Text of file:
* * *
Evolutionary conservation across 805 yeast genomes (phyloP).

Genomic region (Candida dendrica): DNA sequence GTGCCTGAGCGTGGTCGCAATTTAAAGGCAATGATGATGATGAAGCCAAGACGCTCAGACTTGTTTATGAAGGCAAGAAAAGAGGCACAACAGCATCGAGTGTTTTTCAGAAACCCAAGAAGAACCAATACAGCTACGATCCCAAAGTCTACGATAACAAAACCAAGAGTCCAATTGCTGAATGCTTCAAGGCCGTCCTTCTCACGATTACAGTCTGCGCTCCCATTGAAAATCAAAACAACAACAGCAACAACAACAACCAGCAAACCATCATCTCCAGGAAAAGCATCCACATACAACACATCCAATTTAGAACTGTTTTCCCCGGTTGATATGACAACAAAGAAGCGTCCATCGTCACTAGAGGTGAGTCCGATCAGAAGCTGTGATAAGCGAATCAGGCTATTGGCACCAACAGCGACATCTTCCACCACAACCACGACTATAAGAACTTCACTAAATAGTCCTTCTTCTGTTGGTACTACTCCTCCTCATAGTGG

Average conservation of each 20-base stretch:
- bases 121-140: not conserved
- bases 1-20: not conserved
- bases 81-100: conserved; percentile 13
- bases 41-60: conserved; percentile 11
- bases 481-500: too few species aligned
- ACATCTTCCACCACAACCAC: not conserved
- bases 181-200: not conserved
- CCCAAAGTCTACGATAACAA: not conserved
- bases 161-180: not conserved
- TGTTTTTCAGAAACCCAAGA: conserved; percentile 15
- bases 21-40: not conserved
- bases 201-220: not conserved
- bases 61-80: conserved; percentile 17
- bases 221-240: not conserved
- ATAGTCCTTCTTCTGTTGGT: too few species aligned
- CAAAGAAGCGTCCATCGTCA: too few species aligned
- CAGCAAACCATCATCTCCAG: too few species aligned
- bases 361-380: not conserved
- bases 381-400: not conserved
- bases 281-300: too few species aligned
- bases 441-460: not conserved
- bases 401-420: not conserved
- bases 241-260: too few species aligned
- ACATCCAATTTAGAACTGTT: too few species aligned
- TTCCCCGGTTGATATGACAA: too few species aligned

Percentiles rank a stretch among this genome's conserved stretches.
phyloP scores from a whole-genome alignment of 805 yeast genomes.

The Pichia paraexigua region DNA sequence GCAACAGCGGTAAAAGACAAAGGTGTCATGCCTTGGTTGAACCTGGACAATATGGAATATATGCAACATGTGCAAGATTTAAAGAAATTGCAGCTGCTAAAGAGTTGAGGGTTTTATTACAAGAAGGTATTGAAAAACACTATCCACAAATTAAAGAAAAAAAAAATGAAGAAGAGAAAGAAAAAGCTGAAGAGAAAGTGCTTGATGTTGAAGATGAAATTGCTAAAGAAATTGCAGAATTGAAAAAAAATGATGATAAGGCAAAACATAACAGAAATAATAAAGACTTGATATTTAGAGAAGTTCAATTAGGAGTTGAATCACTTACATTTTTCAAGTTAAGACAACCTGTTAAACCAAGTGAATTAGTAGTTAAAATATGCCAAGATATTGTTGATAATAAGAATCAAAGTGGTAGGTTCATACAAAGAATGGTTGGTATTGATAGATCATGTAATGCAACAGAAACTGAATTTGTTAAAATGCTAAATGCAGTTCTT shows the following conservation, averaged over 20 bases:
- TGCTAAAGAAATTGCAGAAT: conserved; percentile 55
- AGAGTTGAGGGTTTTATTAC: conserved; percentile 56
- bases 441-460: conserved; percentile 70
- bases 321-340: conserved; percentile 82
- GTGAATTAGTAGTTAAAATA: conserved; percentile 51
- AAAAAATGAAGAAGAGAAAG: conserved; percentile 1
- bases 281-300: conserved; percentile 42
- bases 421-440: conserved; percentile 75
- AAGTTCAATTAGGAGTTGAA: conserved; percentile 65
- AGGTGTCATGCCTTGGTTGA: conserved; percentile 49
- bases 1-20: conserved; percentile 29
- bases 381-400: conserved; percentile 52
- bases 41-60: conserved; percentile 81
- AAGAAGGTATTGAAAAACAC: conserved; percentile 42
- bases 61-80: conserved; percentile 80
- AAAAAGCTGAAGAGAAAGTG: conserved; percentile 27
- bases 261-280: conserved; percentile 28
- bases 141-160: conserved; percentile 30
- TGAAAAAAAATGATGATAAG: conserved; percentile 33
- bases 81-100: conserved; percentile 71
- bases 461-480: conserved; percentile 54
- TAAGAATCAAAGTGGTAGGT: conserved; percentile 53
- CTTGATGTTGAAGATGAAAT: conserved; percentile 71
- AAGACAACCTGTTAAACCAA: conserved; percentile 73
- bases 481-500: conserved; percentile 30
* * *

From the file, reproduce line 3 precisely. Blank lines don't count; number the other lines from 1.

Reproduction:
Average conservation of each 20-base stretch: